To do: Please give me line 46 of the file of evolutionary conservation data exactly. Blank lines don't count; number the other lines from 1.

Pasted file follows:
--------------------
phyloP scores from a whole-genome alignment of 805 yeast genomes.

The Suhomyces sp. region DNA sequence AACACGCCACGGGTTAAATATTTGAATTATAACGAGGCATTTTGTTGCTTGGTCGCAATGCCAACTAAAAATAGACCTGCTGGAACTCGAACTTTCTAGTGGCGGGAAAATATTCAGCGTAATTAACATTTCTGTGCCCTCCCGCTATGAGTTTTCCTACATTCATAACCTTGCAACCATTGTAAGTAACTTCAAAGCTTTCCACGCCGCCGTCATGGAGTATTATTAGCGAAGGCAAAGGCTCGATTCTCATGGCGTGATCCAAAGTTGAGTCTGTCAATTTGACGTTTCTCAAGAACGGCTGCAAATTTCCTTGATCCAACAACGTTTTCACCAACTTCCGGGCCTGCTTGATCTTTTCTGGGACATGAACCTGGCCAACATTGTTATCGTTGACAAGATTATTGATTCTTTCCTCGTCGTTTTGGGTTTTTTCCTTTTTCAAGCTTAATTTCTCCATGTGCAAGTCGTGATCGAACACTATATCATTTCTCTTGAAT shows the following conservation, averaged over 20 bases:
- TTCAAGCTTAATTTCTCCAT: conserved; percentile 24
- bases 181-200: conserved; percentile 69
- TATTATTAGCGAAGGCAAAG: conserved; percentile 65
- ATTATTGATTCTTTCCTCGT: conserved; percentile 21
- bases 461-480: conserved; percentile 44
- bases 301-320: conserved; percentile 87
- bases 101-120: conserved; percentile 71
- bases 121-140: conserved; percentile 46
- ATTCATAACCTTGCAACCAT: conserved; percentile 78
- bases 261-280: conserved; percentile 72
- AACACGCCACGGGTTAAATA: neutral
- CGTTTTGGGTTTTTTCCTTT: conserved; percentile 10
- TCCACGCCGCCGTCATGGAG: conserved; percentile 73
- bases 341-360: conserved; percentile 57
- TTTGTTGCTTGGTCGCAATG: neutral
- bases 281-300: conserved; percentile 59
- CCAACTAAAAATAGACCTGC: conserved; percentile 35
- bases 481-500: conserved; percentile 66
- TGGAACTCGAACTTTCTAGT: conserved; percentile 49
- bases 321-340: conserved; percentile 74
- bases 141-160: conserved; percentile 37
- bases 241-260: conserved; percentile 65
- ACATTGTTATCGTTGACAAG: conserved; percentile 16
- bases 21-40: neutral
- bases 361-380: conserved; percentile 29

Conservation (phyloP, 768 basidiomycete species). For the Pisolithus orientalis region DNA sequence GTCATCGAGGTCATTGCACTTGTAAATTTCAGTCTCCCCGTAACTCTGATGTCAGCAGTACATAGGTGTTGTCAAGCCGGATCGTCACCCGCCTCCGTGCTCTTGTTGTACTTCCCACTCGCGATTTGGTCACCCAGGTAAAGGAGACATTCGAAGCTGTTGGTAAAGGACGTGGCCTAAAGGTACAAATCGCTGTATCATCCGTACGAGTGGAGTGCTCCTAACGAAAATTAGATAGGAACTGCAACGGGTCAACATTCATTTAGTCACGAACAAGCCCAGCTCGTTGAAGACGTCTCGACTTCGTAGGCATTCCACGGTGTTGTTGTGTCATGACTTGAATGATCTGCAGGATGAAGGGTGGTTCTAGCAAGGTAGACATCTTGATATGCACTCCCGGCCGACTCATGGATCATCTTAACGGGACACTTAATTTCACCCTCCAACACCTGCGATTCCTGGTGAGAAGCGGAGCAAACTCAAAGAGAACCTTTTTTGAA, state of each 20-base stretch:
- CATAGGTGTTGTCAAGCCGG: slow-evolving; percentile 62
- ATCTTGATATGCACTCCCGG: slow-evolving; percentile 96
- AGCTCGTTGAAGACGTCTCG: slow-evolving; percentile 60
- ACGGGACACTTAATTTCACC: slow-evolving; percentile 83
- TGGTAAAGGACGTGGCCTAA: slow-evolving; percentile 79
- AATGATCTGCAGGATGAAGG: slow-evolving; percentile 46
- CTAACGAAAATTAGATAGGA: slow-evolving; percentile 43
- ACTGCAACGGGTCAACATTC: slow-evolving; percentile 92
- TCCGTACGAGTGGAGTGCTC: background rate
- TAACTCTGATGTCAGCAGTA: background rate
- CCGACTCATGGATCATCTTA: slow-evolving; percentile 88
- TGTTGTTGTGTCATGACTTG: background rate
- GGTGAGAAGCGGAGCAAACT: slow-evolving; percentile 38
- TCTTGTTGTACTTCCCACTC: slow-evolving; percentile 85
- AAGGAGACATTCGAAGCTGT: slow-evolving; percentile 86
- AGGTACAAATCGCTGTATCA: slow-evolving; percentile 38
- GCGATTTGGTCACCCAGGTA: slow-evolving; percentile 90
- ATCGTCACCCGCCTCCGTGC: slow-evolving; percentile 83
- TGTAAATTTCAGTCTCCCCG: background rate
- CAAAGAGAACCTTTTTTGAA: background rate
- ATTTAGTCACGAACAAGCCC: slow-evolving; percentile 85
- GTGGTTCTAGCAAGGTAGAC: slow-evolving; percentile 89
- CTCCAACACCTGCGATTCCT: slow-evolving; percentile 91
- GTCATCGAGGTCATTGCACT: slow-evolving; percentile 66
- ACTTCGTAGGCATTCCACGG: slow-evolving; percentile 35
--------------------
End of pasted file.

- ATCGTCACCCGCCTCCGTGC: slow-evolving; percentile 83